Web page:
Archive for the ‘workers comp’ Category

Has Brad Henry Promised More than He Can Deliver?

February 5, 2008

Yesterday, Oklahoma Governor Brad Henry gave his sixth State of the State Speech, and, as the Tulsa World reports,

…called for an average teacher pay raise of $1,200, weighted toward
veteran teachers and those with advanced degrees, to bring salaries to the
regional average. The proposal would cost $68.5 million. He also wants a 5
percent pay raise for state employees, at a cost of $65 million for a full
year.

Sounds good. Now, who’s going to pay for that?

According to The Journal Record (emphasis mine, in bold):

According to Henry’s calculations, his proposal would more than pay for itself by increasing efficiencies and otherwise putting state funds to better use, leaving an extra $1 million in state coffers at the end of the fiscal year. The cost of Henry’s proposals would rise in subsequent years, however, due to nearly $190 million in bond issues he recommended.

The state Equalization Board in December certified $7.06 billion available for the Legislature to spend for the fiscal year that begins July 1. The expenditures outlined in Henry’s budget proposal come to $7.32 billion.

Henry is hoping to convince tax payers who are delinquent in their accounts to pay-up by offering them a reduction in the intererest owed, and by publishing a list of delinquent tax payers to shame them into paying. In Henry’s plan, other monies would come from adjustments made to the state workers compensation process, from from various state agencies’ expense accounts, and from bonds.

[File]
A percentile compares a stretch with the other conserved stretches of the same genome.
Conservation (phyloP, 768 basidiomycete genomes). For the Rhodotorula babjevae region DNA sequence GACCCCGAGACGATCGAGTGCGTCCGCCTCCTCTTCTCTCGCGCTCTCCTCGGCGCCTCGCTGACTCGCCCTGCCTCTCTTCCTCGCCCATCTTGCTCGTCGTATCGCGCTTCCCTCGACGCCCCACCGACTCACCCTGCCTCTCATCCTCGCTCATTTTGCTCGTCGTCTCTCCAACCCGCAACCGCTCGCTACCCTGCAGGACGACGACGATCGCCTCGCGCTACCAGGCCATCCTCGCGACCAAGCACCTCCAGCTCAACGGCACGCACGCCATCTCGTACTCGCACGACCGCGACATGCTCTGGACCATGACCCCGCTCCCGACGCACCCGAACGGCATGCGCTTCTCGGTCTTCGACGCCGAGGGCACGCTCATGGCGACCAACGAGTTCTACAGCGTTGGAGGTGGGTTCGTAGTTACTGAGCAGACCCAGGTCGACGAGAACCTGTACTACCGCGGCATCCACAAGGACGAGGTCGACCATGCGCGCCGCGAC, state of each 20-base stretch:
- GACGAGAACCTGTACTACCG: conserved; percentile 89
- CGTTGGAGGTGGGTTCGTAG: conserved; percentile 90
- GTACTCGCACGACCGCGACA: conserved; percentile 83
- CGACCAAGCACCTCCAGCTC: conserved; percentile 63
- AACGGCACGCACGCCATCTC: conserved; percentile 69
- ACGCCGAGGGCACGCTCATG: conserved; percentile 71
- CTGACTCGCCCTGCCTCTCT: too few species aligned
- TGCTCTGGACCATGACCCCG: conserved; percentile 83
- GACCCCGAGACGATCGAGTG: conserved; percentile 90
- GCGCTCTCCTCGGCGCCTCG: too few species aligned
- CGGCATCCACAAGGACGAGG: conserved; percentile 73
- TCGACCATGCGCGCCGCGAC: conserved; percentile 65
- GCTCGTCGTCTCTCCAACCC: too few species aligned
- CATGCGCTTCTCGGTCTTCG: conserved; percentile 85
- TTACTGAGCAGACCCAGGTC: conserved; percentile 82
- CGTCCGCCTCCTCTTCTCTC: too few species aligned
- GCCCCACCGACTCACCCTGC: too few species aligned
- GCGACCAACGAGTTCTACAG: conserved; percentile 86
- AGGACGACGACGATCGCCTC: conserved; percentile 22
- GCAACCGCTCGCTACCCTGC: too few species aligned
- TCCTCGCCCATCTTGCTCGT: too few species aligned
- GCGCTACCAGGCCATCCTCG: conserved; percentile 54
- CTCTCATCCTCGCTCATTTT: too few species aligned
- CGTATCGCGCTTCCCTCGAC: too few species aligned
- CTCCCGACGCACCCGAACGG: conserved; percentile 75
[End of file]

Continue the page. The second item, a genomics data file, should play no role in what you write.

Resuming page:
Translation: The money is coming from the same place ALL government money comes from – you, the Oklahoma taxpayer. In anticipation of objections on both sides of the aisle, Henry is quoted by NewsOK:

We cannot move forward by pushing back,” Henry said. “We must set aside partisan bickering and reactionary politics. The people of Oklahoma have nothing to gain from petty quarrels, and our time is too precious to waste in gridlock. Press releases are short-lived, but cooperation and constructive action resonate for a generation.

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